Faculty Learning Communities: An Interdisciplinary Approach to Improve Online Teaching
Concurrent Session 6
As more faculty are being asked to teach online, building capacity to support an ever increasing number of faculty is a significant challenge. Faculty require opportunities to dialogue, support, and time to reflect on teaching. Faculty learning communities have transformed how Grand Valley State University is providing timely, and high quality professional development. This presentation describes how interdisciplinary faculty learning communities have been successfully implemented to build collegiality across the institutional while supporting online/hybrid instructors.
After attending this session, participants will be able to:
- Analyze how FLCs can encourage interdisciplinary partnerships with faculty and other campus units (i.e. Instructional Designers, eLearning Instructional Technologists, Digital Media Developers, University Libraries and Faculty Teaching & Learning Center)
- Describe how using FLCs can strengthen and enhance the quality of online teaching and learning
- Discover the benefits of building capacity through collegiality among faculty
- Identify principles, methods, and takeaways that can be implemented at participant institutions
Like most institutions offering online courses, faculty scheduled to teach a fully online course or hybrid course at GVSU must complete a Foundations of Online & Hybrid Course Development training and provide evidence of Blackboard competency. Faculty are also encouraged to work with their library liaison, an instructional designer and digital media developer for individual support, but there are significant challenges in building capacity with an ever increasing number of faculty, along with providing ongoing opportunities for faculty from varying disciplines to get together and share their experiences. As the instructional designers and eLearning specialists were supporting a variety of departments, we witnessed amazing pockets of innovation (as well as areas of concern/frustration) and knew that faculty would benefit from learning from each other. Working in collaboration with our Pew Faculty Teaching & Learning Center, the instructional designers began organizing interdisciplinary faculty learning communities for online and hybrid instruction.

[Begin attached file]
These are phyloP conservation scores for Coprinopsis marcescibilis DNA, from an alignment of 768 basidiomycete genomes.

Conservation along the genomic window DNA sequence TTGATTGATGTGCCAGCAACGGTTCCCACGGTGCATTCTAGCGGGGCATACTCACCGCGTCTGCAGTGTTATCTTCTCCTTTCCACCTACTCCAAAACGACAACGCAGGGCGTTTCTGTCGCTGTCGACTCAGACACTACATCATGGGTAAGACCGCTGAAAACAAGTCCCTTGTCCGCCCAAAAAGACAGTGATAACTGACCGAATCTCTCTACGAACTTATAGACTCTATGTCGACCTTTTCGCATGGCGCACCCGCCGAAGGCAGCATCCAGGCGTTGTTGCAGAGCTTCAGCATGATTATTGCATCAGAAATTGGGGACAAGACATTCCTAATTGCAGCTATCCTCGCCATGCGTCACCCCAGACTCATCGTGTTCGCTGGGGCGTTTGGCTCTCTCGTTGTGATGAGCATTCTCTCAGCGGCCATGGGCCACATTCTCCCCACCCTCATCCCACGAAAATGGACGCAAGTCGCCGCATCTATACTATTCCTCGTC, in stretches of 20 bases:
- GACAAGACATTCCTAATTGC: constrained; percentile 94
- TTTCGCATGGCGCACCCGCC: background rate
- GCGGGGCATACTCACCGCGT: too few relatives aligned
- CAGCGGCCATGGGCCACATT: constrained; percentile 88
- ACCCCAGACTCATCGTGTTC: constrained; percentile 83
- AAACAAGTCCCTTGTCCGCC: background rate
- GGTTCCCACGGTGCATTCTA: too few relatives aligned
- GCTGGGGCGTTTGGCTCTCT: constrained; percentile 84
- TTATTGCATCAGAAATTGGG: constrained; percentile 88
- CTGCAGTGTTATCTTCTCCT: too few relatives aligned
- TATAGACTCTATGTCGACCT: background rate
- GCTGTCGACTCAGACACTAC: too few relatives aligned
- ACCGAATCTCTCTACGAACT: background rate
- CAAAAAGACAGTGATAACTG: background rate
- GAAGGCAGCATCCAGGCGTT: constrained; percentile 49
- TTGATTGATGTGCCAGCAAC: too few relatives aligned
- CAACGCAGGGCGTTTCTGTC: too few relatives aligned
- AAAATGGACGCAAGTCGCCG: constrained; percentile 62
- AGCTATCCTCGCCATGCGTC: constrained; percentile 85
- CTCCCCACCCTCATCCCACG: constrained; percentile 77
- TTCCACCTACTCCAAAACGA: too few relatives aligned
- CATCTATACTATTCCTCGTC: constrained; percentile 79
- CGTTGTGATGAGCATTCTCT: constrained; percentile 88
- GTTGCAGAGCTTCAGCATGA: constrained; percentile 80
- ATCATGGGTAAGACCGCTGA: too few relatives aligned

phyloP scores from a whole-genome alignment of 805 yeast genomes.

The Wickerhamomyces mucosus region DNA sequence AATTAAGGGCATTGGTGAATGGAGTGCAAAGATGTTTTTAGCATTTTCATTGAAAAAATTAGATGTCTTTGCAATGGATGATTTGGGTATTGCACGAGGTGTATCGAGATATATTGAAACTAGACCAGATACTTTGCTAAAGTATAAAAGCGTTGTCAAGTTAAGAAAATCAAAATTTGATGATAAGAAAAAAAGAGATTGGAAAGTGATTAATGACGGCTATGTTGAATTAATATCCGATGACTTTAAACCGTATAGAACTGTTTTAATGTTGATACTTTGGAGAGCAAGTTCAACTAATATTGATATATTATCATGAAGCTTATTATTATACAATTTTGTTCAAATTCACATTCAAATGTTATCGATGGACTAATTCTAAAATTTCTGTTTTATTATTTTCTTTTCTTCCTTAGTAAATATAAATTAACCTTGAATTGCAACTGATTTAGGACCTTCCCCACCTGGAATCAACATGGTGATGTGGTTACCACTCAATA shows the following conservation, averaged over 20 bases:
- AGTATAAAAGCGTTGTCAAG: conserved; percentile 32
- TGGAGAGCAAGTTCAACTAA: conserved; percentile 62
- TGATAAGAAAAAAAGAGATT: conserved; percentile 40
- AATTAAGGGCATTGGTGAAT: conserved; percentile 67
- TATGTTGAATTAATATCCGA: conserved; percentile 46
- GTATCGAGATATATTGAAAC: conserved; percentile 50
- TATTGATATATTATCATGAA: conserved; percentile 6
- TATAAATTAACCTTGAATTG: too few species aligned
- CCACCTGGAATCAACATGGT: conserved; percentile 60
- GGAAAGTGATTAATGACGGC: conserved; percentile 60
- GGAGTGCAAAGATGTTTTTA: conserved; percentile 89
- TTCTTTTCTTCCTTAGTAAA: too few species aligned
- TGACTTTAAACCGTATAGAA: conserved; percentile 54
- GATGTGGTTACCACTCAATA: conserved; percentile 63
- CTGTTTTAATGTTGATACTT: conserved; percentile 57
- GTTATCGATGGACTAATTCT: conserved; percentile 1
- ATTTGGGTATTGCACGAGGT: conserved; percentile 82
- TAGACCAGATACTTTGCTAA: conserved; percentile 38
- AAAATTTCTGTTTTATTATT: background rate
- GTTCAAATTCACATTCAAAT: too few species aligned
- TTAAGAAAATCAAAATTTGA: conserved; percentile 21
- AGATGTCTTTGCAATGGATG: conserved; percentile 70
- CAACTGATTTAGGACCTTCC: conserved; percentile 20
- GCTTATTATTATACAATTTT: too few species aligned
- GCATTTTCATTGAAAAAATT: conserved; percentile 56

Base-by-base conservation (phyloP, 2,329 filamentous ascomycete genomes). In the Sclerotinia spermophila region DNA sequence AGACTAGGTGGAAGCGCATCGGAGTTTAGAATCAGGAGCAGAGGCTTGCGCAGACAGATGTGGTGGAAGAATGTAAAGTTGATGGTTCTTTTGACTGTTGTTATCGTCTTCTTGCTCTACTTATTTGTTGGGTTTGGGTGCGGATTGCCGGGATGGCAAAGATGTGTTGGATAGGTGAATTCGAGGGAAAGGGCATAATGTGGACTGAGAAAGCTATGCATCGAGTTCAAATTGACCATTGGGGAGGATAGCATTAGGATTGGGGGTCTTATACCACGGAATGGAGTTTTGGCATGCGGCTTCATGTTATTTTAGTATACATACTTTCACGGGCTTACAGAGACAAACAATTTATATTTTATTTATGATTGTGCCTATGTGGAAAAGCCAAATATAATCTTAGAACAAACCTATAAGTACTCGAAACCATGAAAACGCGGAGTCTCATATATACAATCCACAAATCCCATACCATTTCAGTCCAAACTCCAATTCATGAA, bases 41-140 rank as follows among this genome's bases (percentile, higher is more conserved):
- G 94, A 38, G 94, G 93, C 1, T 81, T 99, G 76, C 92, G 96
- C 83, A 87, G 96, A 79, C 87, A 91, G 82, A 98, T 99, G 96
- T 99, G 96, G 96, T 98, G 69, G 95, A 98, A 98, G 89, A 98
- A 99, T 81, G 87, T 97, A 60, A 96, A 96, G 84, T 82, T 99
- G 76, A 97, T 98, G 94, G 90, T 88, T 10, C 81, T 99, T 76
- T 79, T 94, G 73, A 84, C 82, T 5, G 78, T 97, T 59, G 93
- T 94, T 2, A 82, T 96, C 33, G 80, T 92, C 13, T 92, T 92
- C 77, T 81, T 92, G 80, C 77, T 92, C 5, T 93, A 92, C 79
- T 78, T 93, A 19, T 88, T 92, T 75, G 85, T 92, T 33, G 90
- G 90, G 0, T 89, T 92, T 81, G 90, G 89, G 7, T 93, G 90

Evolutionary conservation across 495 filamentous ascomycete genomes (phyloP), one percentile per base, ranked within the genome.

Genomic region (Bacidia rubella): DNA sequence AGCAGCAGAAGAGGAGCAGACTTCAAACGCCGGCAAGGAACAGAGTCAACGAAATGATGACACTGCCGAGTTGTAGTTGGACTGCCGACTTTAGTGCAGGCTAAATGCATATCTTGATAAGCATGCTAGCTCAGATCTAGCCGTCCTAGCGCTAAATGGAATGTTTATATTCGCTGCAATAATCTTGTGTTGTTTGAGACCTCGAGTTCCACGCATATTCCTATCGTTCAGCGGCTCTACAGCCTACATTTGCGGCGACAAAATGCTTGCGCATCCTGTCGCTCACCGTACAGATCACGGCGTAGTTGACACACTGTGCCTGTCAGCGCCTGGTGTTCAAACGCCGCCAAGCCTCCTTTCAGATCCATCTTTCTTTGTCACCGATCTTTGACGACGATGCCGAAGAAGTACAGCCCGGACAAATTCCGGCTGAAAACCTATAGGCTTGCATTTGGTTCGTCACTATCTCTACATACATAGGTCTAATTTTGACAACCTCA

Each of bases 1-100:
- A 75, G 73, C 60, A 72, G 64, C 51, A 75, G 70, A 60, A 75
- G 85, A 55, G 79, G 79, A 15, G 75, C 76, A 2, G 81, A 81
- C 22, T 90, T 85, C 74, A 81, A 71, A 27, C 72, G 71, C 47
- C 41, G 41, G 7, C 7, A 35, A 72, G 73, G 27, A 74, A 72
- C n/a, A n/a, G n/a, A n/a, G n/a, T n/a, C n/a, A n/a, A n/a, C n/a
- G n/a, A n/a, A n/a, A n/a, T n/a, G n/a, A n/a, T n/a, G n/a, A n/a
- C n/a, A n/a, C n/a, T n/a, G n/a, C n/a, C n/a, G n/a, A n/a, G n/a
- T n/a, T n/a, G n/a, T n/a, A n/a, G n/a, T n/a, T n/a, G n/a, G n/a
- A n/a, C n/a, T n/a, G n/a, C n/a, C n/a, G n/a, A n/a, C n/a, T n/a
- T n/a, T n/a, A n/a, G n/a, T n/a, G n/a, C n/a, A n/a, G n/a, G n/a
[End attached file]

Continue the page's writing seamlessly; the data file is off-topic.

The GVSU Faculty Learning Community model is based on a structure developed by Milton Cox at Miami University. The FLCs engage in an active, collaborative, yearlong program with a curriculum about enhancing teaching and learning in an online/hybrid format and include activities and discussion that provide learning, development and community building.
Sponsored by the Pew Faculty Teaching & Learning Center, and organized by the Instructional Designers in Instructional Design for eLearning (IDeL), these learning communities provide an outstanding venue for faculty-led dialogue and to share collective expertise regarding online/hybrid instruction at GVSU. The FLCs hold monthly meetings on all three campuses and meet (September through April) during the fall/winter semester(s) for 90 minutes to: